Base map reproduced from the OS map with the permission of Ordnance Survey on behalf of The Controller of Her Majesty's Stationery Office, Crown Copyright 2001.
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Description and essential historic landscape components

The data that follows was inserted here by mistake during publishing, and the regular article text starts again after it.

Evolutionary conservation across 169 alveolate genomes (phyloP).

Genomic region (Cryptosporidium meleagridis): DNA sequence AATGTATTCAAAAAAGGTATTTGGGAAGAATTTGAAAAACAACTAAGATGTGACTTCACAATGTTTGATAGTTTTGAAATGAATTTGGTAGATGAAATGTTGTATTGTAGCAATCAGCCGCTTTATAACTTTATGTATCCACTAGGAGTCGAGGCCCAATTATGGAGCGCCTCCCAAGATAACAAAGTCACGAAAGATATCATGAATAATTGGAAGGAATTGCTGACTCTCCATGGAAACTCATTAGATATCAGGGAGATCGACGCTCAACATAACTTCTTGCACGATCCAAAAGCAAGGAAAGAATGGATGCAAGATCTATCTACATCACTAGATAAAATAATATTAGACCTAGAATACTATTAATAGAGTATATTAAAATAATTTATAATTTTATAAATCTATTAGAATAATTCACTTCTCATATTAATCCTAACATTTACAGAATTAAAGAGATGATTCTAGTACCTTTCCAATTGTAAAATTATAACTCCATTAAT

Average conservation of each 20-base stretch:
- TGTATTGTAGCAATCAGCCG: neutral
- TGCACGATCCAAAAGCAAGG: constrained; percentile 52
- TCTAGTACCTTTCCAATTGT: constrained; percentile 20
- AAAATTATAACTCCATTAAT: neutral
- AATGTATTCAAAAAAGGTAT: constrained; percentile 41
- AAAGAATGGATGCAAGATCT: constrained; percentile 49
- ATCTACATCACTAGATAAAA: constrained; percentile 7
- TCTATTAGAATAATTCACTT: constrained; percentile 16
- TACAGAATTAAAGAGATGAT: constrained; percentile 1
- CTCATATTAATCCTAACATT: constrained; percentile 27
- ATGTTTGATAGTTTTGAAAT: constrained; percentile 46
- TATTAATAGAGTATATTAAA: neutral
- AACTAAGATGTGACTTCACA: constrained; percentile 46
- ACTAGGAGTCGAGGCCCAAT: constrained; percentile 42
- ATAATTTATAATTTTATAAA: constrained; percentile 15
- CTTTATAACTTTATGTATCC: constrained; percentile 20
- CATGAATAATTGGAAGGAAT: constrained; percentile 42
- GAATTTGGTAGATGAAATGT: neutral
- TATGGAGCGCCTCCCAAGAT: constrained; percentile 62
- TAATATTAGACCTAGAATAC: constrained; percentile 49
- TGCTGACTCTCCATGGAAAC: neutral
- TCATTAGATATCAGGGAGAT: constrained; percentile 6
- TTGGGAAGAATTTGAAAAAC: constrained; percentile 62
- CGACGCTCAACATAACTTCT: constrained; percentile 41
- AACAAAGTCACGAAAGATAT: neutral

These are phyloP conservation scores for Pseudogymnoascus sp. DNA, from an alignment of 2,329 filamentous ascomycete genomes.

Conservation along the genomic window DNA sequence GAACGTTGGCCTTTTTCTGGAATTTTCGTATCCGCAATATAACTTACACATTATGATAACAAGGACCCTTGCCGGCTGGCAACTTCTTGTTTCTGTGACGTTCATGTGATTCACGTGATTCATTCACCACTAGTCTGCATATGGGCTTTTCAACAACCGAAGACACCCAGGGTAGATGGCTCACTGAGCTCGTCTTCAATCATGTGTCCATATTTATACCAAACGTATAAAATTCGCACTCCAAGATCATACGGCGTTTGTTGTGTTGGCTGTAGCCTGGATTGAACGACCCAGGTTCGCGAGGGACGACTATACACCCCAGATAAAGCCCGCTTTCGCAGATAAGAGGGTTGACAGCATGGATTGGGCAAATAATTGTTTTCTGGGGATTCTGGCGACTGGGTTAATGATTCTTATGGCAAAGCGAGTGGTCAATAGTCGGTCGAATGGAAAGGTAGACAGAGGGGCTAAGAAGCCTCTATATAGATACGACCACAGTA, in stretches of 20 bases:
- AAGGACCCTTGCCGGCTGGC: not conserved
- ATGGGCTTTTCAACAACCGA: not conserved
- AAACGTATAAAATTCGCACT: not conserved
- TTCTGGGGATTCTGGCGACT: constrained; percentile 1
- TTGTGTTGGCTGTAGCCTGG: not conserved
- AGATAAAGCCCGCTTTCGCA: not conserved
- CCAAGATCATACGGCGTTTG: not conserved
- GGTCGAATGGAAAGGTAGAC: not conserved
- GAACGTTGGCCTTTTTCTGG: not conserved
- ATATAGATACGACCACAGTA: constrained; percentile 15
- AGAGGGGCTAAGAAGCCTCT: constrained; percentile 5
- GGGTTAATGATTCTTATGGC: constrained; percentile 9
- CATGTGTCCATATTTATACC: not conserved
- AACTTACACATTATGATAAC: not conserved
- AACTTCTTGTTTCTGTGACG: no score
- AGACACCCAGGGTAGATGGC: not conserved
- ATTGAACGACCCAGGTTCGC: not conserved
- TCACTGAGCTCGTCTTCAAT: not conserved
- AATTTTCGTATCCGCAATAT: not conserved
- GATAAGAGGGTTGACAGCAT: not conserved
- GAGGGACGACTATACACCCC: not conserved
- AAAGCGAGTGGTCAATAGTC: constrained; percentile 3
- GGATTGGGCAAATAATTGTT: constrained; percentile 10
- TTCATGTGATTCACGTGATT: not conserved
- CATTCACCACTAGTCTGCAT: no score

This is a relatively small but complex character area. It lies across the valley floor and lower valley sides of the Afon Cothi upstream of Pumpsaint village at between 120 m and 200 m. In essence it is a late 18th- and 19th-century estate landscape which is superimposed over earlier landscape elements. There are two focii: Dolaucothi House and Pumpsaint village. The late 18th- and early 19th-century house at Dolaucothi has been demolished, except for a northern wing which now serves as a farmhouse. A coach house also survives. Many elements of the park and gardens associated with the house also survive, including a walled garden, a ha-ha, drives and possible landscaping for walks along the river. The most distinctive element of the park, however, is the planting, with many fine specimen trees remaining. The whole of the floodplain of the Cothi retains a parkland appearance. At the northeastern end of the area the early 19th-century gentry house of Brunant and its setting continue the parkland aspect to the Cothi floodplain upstream of the former house of Dolaucothi. A Roman fort lies beneath Pumpsaint village, but little surface evidence for it survives. Houses and other buildings in the village date mainly to the mid 19th-century, and were constructed by the Dolaucothi estate with a distinctive signature - a 'pattern-book' style of coursed rubble walls, steeply pitched slate roofs, barge- and facia-boards (red painted) and casement windows with diamond panes. A chapel in the village dates to 1875, and close to it is a terrace of late 19th-century two-storey 'villa' houses not in the estate style. 20th century development is limited to a corrugated iron - tin - village hall and a few houses. Outside the village and parkland the area is divided into small irregular fields of improved pasture by earth banks topped by hedges. Hedges are not in good condition apart from those alongside roads and tracks. Many have long gaps and others are derelict. There are many distinctive hedgerow trees. Dispersed farms and other dwellings are generally in the Dolaucothi 1850s 'pattern book' style. Outbuildings to the farms are in the same style. Apart from the A482 road which runs through Pumpsaint village, transport links are local - minor roads, lanes and tracks.